After decades adorning everything from a zoo-worthy collection of clay critters to presidential busts, chia seeds finally are ready to ditch the kitsch.
Because in recent years these tiny black seeds have gone from an as-seen-on-TV punch line to a must have ingredient in the natural foods world, taking starring roles in smoothies, health drinks, energy bars, crackers, cereal, granola, even pasta.
“People think ‘chia’ in the U.S. and they think ‘green hair on a terra cotta figurine,’ ” said Peter Georgii, new product manager for San Francisco-based Joseph Enterprises Inc., which created the Chia Pet in 1981 and recently released an edible seed product. “What’s becoming known now is the benefits to your diet.”
Packed with omega-3 fatty acid – more than flax seed – along with fiber, calcium and antioxidants, the native Mexican seed is being touted by runners, yoga moms and all manner of other health conscious eaters.
Sales of edible chia have skyrocketed during the past two years, retailers and specialty food experts say, driven at least in part by an overall growing interest in so-called ancient grains, such as quinoa and amaranth.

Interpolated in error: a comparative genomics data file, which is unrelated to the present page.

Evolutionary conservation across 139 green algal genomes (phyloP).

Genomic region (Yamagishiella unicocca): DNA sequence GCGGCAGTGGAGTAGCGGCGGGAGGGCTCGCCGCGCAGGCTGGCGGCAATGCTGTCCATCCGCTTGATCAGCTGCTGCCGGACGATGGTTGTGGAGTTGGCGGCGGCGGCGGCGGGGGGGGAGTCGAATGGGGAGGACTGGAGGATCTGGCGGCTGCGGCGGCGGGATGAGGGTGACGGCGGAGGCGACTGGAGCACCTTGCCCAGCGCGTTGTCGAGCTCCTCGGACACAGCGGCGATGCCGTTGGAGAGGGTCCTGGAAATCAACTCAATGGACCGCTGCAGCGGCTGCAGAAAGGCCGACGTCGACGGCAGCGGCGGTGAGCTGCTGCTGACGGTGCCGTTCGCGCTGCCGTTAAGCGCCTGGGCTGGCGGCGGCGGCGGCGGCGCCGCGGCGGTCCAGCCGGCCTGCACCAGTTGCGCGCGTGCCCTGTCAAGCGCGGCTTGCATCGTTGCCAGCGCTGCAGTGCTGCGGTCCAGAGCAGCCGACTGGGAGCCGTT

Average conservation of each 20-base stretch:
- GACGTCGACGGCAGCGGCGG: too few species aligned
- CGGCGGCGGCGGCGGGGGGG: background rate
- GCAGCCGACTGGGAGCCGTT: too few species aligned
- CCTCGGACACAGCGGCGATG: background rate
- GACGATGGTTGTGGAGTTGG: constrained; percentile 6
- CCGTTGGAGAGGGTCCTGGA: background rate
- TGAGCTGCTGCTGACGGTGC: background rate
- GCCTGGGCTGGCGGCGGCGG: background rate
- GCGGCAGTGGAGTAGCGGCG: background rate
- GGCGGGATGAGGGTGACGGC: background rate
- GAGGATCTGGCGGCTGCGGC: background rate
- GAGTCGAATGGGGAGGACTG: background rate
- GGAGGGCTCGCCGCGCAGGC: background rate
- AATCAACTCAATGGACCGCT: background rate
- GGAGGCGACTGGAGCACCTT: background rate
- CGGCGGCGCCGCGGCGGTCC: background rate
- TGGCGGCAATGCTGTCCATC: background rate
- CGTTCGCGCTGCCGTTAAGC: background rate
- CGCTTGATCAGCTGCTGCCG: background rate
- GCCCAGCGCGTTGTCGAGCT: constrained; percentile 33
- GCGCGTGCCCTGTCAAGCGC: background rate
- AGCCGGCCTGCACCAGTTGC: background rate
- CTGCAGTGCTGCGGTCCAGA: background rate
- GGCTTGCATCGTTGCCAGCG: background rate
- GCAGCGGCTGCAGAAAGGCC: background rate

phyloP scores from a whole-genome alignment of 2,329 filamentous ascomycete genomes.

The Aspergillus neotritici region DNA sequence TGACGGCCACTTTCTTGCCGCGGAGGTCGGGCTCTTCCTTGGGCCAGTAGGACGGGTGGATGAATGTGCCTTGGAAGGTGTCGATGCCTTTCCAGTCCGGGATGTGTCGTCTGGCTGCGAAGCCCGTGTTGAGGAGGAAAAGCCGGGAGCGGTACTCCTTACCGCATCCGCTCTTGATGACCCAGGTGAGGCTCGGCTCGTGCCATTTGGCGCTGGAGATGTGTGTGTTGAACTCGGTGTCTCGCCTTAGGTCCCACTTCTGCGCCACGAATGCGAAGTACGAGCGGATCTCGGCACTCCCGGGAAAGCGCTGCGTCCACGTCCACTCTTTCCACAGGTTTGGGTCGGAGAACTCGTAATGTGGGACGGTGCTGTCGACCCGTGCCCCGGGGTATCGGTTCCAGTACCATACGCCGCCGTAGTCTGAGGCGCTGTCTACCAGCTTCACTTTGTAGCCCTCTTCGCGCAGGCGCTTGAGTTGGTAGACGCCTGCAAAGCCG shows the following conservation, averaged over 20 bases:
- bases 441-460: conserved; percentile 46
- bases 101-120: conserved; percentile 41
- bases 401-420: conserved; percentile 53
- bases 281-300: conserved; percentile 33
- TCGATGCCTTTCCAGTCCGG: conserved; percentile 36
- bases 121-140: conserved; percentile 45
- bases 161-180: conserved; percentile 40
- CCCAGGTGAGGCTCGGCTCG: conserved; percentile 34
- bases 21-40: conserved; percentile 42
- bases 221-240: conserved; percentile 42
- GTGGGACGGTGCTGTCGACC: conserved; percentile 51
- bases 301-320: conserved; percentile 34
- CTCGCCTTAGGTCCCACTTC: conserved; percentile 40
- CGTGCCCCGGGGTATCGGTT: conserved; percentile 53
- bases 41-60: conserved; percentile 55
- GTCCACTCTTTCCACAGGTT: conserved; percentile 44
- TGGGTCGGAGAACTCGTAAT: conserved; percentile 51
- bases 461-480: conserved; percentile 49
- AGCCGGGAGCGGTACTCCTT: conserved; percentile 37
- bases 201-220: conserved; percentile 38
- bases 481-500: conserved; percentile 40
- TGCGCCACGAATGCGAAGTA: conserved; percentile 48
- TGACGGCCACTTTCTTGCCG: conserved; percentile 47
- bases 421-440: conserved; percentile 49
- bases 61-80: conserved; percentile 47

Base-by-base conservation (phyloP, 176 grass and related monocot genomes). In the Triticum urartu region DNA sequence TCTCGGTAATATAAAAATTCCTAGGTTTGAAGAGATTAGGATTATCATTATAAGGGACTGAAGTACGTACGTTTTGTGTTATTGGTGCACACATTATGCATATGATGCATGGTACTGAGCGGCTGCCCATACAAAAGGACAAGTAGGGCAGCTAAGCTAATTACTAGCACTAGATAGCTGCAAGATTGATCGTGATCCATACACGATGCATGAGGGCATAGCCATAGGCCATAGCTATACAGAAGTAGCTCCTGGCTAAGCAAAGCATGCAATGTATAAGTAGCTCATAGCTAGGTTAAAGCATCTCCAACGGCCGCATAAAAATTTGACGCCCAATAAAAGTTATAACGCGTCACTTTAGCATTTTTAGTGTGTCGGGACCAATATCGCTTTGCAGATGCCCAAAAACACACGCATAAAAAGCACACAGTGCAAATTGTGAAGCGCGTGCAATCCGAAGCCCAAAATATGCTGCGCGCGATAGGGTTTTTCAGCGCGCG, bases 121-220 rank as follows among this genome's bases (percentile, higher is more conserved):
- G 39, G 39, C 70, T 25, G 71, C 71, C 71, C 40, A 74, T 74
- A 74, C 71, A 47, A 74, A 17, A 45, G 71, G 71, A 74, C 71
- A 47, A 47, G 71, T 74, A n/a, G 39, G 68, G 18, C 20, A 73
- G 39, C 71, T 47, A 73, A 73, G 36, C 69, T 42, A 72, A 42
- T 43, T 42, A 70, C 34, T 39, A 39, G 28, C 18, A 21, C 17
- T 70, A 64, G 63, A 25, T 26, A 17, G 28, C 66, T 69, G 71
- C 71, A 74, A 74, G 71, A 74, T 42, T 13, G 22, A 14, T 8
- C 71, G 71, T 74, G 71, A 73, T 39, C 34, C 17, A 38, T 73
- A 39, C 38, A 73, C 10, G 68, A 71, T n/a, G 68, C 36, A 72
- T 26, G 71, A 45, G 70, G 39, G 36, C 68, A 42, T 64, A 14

Bob’s Red Mill, a national grain seller based in Milwaukie, Ore., began carrying chia in 2009. Sales last year saw quadruple growth, said vice president of sales Robert Agnew, and already show signs of continued growth this year.
Joseph Enterprises began selling edible seeds in a few hundred CVS and Walgreens drug stores last year, Georgii said, and now sells them in thousands of stores, as well as online.
“In the last year, they’ve really jumped in popularity,” said Kara Nielsen, trend analyst with California-based product developer CCD Innovation, who first identified chia’s trend potential in 2006.
She credits recent publicity from television health gurus, athletes and online chatter with fueling the popularity.
Health food aficionados have likely known about chia since the mid-2000s, when people such as natural health personality Dr. Andrew Weil first began talking about them. Runners got on board thanks to the 2009 book “Born to Run” by Christopher McDougall, which credited the seeds as a source of sustenance for Mexico’s Tarahumara Indians, who run hundreds of miles.
Oh, and as for the Chia Pets? They haven’t gone anywhere. They flood into stores during the holidays and are available all year online. And Georgii says sales today are sometimes even stronger than in the heyday of “Chia Guy” and “Chia Ram.”
But seeds – the ones you eat – are the future.
“Dietary chia will outpace the Chia Pet,” Georgii said.